$$$$ ($35 and up)
Please note: Mandalay is no longer a part of the Going Out Guide

Editorial Review

By Tom Sietsema
Wednesday, October 9, 2013

DELAYED DESIRES: “Open! Open! Open!” the family of Aung Myint has been urging the owner of the yet--to--launch Mandalay restaurant in Shaw since early September. With eight preview dinners, mostly for friends and relatives, behind it, the food business would appear ready for prime time.

Myint says he would like nothing better than to start serving Burmese food at 1501 Ninth St. NW. But although he’s got all the permits and licenses necessary to serve paying guests, he shares the headache of almost every restaurant owner these days: a lack of talent ---- in Myint’s case, experienced servers. And he says he doesn’t feel comfortable rolling out an elaborate fixed--price dinner without expert guides.

The restaurateur says he’s looking to open as soon as possible, possibly by Friday. Otherwise, “it’s going to hurt me” financially.

Unlike the original Mandalay in Silver Spring, the 100--seat offshoot is offering a seven--course spread for a single price, possibly $70, says Myint. Each night will feature a “star” entree with which Myint, a co--chef along with his wife, Mar, plans to offer appetizers, soups and other dishes that complement it.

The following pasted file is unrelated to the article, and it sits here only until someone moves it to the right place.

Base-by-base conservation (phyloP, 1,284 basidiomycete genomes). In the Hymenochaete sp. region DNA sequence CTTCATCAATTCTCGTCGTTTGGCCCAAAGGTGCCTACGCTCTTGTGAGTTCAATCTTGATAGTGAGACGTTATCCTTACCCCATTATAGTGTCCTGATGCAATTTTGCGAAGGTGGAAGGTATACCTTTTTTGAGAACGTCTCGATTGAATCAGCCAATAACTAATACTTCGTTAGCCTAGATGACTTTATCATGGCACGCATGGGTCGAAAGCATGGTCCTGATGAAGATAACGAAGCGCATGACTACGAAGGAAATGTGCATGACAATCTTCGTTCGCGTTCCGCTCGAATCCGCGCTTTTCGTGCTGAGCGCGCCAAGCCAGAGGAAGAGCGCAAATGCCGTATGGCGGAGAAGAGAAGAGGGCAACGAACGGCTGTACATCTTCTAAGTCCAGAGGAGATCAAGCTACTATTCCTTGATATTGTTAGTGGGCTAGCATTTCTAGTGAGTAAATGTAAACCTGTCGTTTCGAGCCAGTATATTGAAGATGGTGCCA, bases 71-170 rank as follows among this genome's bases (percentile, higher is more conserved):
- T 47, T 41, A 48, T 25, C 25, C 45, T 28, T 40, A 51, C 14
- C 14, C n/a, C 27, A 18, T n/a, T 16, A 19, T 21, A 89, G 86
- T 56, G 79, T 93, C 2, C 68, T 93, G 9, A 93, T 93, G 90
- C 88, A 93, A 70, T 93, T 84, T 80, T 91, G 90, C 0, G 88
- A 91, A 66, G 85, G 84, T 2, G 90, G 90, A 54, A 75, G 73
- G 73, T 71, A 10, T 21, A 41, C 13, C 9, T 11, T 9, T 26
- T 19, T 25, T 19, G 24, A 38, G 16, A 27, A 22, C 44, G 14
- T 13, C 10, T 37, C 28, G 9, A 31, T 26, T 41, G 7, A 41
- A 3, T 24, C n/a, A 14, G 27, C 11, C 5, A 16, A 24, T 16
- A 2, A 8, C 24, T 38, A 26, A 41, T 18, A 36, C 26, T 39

One item he expects to serve frequently is tea leaf salad, which he calls “my day--off salad” because he eats it even when he’s not cooking. Another dish he plans to showcase is samosa soup: split peas combined with chilies, cabbage, mint and broken pieces of samosa. Non--alcoholic drinks made from fresh fruit and vegetable juices will accompany the feast. For extra, the same beverages can be spiked.

Good news for vegetarians and diners with allergies: The spread can be tweaked to suit their needs. Myint expects to offer two seating times, one from 5:30 to 7:30 p.m., the second from 8 p.m. until closing, around 10:30.

For neighbors, the restaurateur hopes to serve something even more novel: a smaller, less expensive menu to encourage frequent visits. Myint says he’s trying to come up with an easy way to verify who is actually local.